(Frank) Murphy's Law
He held several lofty positions in local, state, and federal government, but Frank Murphy was always a champion of the downtrodden. And, although politics is often a dirty business, he remained untainted and ethical
(page 3 of 3)
Roosevelt soon found another spot for one of the Democratic Party’s rising stars, this time as U.S. attorney general. As Murphy boarded the Washington, D.C.-bound train at Michigan Central Station one January day in 1939, he “seemed a little sad to be leaving Detroit because … he felt that it closed that whole chapter of his life,” his sister-in-law observed.
Murphy’s Michigan years had indeed drawn to a close, though the decade he was to spend in Washington was filled with the same high level of achievement. As attorney general, he cracked down on racketeering, most notably corrupt political machines in Kansas City and Philadelphia. He also created the department’s first civil-rights section.
A year later, Roosevelt appointed him to fill a vacancy on the U.S. Supreme Court. Lincoln, hearing the news, walked into Murphy’s office to offer congratulations. “Jim,” he said, his head in his hands, “I don’t want to do it.” Murphy, who had been touted by Time as a potential presidential or vice-presidential candidate, knew his political career was over, Lincoln says. FDR, looking ahead to his run for an unprecedented third term, had deftly removed a rival.
Murphy donned his jurist’s robe in February 1940. During his nine years as an associate justice, he stood out as the evangelist on a bench filled with legal scholars. His opinions typically were rooted more in humanism than in the fine points of the law, causing a fellow justice to nickname him “the Saint.” In his dissent to a 1944 decision that upheld the government’s right to intern Japanese-Americans during World War II, Murphy deplored “the ugly abyss of racism” — the first use of the word “racism” in a Supreme Court opinion.
If the cloistered life of an associate justice meant “the end of ambition,” as Murphy put it, certain rumors refused to die. There was considerable speculation that the unattached ladies’ man was, in fact, gay. Among other hints, gossipers pointed to the inseparable relationship between Murphy and Edward Kemp, who shared living arrangements throughout their adult lives. Their unusually close relationship was similar to the one another prominent Washington contemporary, FBI director J. Edgar Hoover, had with his constant companion, Clyde Tolson. Roosevelt, whose son-in-law privately considered Murphy a “pansy,” was aware of the gossip and urged Murphy to “get busy” about marrying.
Fine briefly addressed the question of Murphy’s sexual orientation in his comprehensive three-volume biography. The respected historian later said he was “never able to find anything that could pin it down,” though he did uncover a letter, written when Murphy was attorney general, “that, if the words mean what they say, refers to a homosexual encounter between Murphy and the writer.” Deb Price, The Detroit News’ Washington-based columnist on gay issues, and her life partner, journalist Joyce Murdoch, dug into the private lives of Supreme Court justices in their well-received book, Courting Justice. “If I had to bet a week’s salary on it,” Murdoch told a reviewer from The Advocate, “I would say yes, he was gay.”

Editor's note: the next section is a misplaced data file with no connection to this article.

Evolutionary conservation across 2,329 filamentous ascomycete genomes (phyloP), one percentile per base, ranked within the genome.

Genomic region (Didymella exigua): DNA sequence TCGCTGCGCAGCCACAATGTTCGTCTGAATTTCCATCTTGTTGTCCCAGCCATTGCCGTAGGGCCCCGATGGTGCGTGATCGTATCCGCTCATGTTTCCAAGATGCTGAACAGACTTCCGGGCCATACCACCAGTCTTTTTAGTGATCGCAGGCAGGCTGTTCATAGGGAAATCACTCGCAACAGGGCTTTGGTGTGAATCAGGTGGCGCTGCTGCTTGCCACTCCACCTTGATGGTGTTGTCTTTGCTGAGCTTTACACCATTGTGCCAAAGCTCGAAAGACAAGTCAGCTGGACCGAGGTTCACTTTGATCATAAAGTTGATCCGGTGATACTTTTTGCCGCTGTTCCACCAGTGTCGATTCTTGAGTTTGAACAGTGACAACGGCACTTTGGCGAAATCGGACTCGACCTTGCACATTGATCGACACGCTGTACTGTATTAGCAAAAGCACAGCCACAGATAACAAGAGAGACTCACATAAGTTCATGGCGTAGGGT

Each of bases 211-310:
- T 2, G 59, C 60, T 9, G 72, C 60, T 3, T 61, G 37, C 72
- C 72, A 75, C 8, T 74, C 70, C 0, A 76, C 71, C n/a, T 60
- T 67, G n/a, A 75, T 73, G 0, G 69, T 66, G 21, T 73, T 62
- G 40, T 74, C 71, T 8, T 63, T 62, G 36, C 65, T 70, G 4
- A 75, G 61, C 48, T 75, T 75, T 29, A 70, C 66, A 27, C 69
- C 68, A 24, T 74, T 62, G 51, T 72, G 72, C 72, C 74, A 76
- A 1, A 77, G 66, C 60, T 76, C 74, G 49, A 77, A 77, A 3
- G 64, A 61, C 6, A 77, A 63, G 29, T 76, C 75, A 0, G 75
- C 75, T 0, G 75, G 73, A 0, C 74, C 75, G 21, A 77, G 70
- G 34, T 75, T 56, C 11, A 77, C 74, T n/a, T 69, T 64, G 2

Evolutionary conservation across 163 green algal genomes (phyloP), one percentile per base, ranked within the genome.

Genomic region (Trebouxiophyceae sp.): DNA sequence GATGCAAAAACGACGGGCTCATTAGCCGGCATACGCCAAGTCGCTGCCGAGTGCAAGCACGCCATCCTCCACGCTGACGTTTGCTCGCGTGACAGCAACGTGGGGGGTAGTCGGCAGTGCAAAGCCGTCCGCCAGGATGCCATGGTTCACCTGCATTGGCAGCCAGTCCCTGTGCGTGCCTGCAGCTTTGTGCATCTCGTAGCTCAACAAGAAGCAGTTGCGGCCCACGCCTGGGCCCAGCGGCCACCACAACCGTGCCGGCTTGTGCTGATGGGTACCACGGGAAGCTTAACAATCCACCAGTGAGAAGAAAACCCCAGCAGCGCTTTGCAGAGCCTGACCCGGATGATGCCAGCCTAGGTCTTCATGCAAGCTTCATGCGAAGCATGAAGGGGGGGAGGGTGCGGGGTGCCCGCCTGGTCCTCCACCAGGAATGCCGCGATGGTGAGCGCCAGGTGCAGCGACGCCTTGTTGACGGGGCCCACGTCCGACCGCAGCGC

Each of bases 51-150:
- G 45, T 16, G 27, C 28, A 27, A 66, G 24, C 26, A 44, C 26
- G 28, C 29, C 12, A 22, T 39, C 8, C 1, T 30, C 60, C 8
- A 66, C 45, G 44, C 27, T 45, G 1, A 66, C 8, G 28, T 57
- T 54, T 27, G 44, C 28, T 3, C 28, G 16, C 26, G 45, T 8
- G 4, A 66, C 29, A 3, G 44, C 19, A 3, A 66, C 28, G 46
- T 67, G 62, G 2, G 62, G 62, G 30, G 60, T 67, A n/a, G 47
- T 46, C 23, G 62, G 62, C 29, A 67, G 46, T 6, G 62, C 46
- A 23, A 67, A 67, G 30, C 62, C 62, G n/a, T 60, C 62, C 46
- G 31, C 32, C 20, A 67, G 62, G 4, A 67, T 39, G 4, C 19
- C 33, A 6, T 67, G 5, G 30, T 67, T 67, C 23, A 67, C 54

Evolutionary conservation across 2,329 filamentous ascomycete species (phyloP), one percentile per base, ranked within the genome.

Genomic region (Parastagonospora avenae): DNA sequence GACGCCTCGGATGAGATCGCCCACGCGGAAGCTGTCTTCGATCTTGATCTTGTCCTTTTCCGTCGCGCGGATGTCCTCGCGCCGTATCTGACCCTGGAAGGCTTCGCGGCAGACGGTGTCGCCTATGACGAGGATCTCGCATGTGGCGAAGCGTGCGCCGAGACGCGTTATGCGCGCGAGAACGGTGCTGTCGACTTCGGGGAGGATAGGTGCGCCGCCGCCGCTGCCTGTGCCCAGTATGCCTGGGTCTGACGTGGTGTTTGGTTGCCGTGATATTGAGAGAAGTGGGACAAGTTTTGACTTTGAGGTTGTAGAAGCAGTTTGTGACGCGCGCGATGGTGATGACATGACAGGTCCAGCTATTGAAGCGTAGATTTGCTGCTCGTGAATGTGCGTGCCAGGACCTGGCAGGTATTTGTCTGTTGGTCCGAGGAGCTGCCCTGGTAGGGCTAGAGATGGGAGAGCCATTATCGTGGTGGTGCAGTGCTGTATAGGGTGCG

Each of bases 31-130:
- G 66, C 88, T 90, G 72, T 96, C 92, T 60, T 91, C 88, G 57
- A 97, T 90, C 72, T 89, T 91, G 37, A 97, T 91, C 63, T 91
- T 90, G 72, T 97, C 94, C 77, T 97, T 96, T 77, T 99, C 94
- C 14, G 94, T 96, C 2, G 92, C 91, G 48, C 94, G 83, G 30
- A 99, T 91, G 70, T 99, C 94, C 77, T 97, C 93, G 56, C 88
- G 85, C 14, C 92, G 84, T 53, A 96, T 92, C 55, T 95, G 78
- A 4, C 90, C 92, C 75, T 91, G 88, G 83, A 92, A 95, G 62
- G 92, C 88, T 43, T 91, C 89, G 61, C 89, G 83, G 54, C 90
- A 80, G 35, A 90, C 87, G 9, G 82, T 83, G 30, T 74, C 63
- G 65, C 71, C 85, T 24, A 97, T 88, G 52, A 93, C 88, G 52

Toward the end of his life, Murphy was engaged to Joan Cuddihy — the granddaughter of the publisher of Literary Digest and a woman half his age — though there was a noticeable lack of enthusiasm on the part of the aging bachelor to actually set a wedding date. Murphy instructed his longtime secretary, Eleanor Baumgardner, to find a house that could comfortably accommodate the engaged couple, along with Baumgardner and Kemp. If Murphy was indeed gay at a time when homosexuality was a crime in most of the country and career suicide for politicians, the effort in keeping such an explosive secret from the public would have added to the stress that was already slowly killing him.
Murphy’s health steadily declined when he was in his 50s. He was treated for heart and circulation problems. He also suffered from sciatic neuralgia. Unable to sleep properly and racked by pain in his back and legs, he became hooked on Demerol and Seconal. His dependency never appeared to impair his judgment, but the seedy nature of his addiction troubled those closest to him. When doctors refused to write him any more prescriptions, he began buying the drugs from shady middlemen in hotel rooms. Murphy insisted he had the problem under control while repeatedly trying — and failing — to wean himself off his addiction.
Ignoring calls to step down because of his failing health and frequent absences, Murphy made it through the 1948-49 term. Just before the court adjourned for its summer recess, the exhausted justice flexed his bicep for a reporter. “They say I’m sick,” he declared. “But feel that muscle. They can’t keep a man like me down.” Shortly after that, he checked into Henry Ford Hospital, where he suffered a coronary thrombosis on the morning of July 19, 1949, his heart holding out until a priest could administer the last rites of the church. He was 59.
Murphy’s estate was later probated at $11,000, not quite enough to satisfy the $12,000 in debts he left behind. For many years, a simple wooden cross marked his grave at a small cemetery on Lake Huron — the terminus to what had been a remarkable journey from the quiet bean fields of Michigan’s Thumb through the raucous corridors of one of the most eventful periods in American history.
“I have never deviated from the path I set out for myself when I first started in public life,” he had reflected in a letter to an old friend. “So many public servants are new-born liberals only to be sound conservatives the next day, forgetting the inarticulate and the plundered poor.”
Bak is a Dearborn freelancer. Editorial@hourdetroit.com.